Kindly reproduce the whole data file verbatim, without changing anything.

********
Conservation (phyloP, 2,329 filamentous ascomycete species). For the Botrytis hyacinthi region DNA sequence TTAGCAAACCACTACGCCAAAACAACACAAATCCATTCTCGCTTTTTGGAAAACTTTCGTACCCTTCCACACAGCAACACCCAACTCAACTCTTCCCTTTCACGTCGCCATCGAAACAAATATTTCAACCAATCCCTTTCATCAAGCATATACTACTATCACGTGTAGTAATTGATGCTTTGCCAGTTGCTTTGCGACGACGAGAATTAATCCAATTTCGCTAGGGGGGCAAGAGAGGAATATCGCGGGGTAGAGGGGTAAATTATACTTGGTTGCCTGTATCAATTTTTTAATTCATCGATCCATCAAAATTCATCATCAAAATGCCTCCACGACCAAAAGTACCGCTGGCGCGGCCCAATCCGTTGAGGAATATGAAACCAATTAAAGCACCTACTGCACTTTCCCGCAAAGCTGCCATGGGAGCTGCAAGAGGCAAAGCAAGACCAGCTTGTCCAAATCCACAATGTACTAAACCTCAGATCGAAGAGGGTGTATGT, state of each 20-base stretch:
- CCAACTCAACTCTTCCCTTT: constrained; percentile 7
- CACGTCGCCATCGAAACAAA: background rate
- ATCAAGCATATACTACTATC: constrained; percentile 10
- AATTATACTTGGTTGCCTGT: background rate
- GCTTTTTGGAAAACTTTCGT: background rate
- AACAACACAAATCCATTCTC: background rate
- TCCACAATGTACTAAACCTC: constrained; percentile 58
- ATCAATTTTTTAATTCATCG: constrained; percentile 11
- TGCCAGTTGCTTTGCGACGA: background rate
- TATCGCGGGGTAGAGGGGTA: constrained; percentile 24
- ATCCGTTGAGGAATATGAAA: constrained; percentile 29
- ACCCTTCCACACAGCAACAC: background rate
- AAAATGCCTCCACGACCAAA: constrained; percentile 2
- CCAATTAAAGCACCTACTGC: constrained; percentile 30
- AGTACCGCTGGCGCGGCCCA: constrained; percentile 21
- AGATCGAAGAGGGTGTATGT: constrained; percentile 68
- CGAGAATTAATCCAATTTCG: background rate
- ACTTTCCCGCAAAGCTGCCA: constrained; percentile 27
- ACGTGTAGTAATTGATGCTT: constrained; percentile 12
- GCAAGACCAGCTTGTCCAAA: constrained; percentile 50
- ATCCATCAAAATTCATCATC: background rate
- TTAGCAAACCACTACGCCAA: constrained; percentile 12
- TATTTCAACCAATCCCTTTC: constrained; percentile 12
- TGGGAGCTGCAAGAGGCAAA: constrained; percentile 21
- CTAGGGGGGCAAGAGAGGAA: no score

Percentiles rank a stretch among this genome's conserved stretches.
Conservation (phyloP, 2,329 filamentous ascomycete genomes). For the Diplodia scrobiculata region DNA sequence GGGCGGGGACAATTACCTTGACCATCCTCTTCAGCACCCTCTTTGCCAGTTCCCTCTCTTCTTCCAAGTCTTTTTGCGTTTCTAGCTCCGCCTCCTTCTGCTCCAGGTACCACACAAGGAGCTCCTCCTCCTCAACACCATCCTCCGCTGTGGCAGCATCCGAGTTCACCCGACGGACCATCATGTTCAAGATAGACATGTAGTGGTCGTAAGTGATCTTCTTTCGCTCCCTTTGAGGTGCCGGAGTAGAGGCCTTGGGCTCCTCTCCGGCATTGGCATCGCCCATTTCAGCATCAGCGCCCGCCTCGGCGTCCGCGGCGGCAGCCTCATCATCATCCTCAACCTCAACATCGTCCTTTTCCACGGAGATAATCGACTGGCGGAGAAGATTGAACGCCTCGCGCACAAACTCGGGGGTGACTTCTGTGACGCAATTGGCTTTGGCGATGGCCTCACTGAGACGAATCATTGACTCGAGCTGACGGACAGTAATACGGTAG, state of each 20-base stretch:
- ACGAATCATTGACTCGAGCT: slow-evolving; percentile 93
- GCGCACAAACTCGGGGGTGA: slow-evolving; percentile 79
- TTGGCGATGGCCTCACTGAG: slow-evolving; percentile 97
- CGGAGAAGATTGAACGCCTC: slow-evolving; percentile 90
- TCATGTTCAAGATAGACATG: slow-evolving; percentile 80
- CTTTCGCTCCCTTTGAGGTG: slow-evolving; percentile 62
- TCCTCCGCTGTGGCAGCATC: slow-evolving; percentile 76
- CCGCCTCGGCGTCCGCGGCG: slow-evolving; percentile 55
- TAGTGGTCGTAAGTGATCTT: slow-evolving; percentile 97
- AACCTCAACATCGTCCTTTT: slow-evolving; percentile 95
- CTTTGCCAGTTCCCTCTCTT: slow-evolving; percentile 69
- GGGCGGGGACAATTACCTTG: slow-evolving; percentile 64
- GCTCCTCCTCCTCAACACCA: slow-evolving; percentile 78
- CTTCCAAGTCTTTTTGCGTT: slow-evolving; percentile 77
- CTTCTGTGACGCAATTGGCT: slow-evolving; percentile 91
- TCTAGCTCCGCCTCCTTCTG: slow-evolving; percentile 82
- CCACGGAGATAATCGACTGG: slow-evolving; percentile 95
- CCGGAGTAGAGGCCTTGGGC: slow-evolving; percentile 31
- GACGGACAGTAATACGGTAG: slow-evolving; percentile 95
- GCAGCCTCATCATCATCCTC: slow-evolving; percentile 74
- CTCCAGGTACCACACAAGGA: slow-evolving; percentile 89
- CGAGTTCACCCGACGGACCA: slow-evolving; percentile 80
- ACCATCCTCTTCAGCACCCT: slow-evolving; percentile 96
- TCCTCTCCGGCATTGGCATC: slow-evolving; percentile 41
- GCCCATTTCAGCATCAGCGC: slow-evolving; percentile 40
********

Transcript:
Conservation (phyloP, 2,329 filamentous ascomycete species). For the Botrytis hyacinthi region DNA sequence TTAGCAAACCACTACGCCAAAACAACACAAATCCATTCTCGCTTTTTGGAAAACTTTCGTACCCTTCCACACAGCAACACCCAACTCAACTCTTCCCTTTCACGTCGCCATCGAAACAAATATTTCAACCAATCCCTTTCATCAAGCATATACTACTATCACGTGTAGTAATTGATGCTTTGCCAGTTGCTTTGCGACGACGAGAATTAATCCAATTTCGCTAGGGGGGCAAGAGAGGAATATCGCGGGGTAGAGGGGTAAATTATACTTGGTTGCCTGTATCAATTTTTTAATTCATCGATCCATCAAAATTCATCATCAAAATGCCTCCACGACCAAAAGTACCGCTGGCGCGGCCCAATCCGTTGAGGAATATGAAACCAATTAAAGCACCTACTGCACTTTCCCGCAAAGCTGCCATGGGAGCTGCAAGAGGCAAAGCAAGACCAGCTTGTCCAAATCCACAATGTACTAAACCTCAGATCGAAGAGGGTGTATGT, state of each 20-base stretch:
- CCAACTCAACTCTTCCCTTT: constrained; percentile 7
- CACGTCGCCATCGAAACAAA: background rate
- ATCAAGCATATACTACTATC: constrained; percentile 10
- AATTATACTTGGTTGCCTGT: background rate
- GCTTTTTGGAAAACTTTCGT: background rate
- AACAACACAAATCCATTCTC: background rate
- TCCACAATGTACTAAACCTC: constrained; percentile 58
- ATCAATTTTTTAATTCATCG: constrained; percentile 11
- TGCCAGTTGCTTTGCGACGA: background rate
- TATCGCGGGGTAGAGGGGTA: constrained; percentile 24
- ATCCGTTGAGGAATATGAAA: constrained; percentile 29
- ACCCTTCCACACAGCAACAC: background rate
- AAAATGCCTCCACGACCAAA: constrained; percentile 2
- CCAATTAAAGCACCTACTGC: constrained; percentile 30
- AGTACCGCTGGCGCGGCCCA: constrained; percentile 21
- AGATCGAAGAGGGTGTATGT: constrained; percentile 68
- CGAGAATTAATCCAATTTCG: background rate
- ACTTTCCCGCAAAGCTGCCA: constrained; percentile 27
- ACGTGTAGTAATTGATGCTT: constrained; percentile 12
- GCAAGACCAGCTTGTCCAAA: constrained; percentile 50
- ATCCATCAAAATTCATCATC: background rate
- TTAGCAAACCACTACGCCAA: constrained; percentile 12
- TATTTCAACCAATCCCTTTC: constrained; percentile 12
- TGGGAGCTGCAAGAGGCAAA: constrained; percentile 21
- CTAGGGGGGCAAGAGAGGAA: no score

Percentiles rank a stretch among this genome's conserved stretches.
Conservation (phyloP, 2,329 filamentous ascomycete genomes). For the Diplodia scrobiculata region DNA sequence GGGCGGGGACAATTACCTTGACCATCCTCTTCAGCACCCTCTTTGCCAGTTCCCTCTCTTCTTCCAAGTCTTTTTGCGTTTCTAGCTCCGCCTCCTTCTGCTCCAGGTACCACACAAGGAGCTCCTCCTCCTCAACACCATCCTCCGCTGTGGCAGCATCCGAGTTCACCCGACGGACCATCATGTTCAAGATAGACATGTAGTGGTCGTAAGTGATCTTCTTTCGCTCCCTTTGAGGTGCCGGAGTAGAGGCCTTGGGCTCCTCTCCGGCATTGGCATCGCCCATTTCAGCATCAGCGCCCGCCTCGGCGTCCGCGGCGGCAGCCTCATCATCATCCTCAACCTCAACATCGTCCTTTTCCACGGAGATAATCGACTGGCGGAGAAGATTGAACGCCTCGCGCACAAACTCGGGGGTGACTTCTGTGACGCAATTGGCTTTGGCGATGGCCTCACTGAGACGAATCATTGACTCGAGCTGACGGACAGTAATACGGTAG, state of each 20-base stretch:
- ACGAATCATTGACTCGAGCT: slow-evolving; percentile 93
- GCGCACAAACTCGGGGGTGA: slow-evolving; percentile 79
- TTGGCGATGGCCTCACTGAG: slow-evolving; percentile 97
- CGGAGAAGATTGAACGCCTC: slow-evolving; percentile 90
- TCATGTTCAAGATAGACATG: slow-evolving; percentile 80
- CTTTCGCTCCCTTTGAGGTG: slow-evolving; percentile 62
- TCCTCCGCTGTGGCAGCATC: slow-evolving; percentile 76
- CCGCCTCGGCGTCCGCGGCG: slow-evolving; percentile 55
- TAGTGGTCGTAAGTGATCTT: slow-evolving; percentile 97
- AACCTCAACATCGTCCTTTT: slow-evolving; percentile 95
- CTTTGCCAGTTCCCTCTCTT: slow-evolving; percentile 69
- GGGCGGGGACAATTACCTTG: slow-evolving; percentile 64
- GCTCCTCCTCCTCAACACCA: slow-evolving; percentile 78
- CTTCCAAGTCTTTTTGCGTT: slow-evolving; percentile 77
- CTTCTGTGACGCAATTGGCT: slow-evolving; percentile 91
- TCTAGCTCCGCCTCCTTCTG: slow-evolving; percentile 82
- CCACGGAGATAATCGACTGG: slow-evolving; percentile 95
- CCGGAGTAGAGGCCTTGGGC: slow-evolving; percentile 31
- GACGGACAGTAATACGGTAG: slow-evolving; percentile 95
- GCAGCCTCATCATCATCCTC: slow-evolving; percentile 74
- CTCCAGGTACCACACAAGGA: slow-evolving; percentile 89
- CGAGTTCACCCGACGGACCA: slow-evolving; percentile 80
- ACCATCCTCTTCAGCACCCT: slow-evolving; percentile 96
- TCCTCTCCGGCATTGGCATC: slow-evolving; percentile 41
- GCCCATTTCAGCATCAGCGC: slow-evolving; percentile 40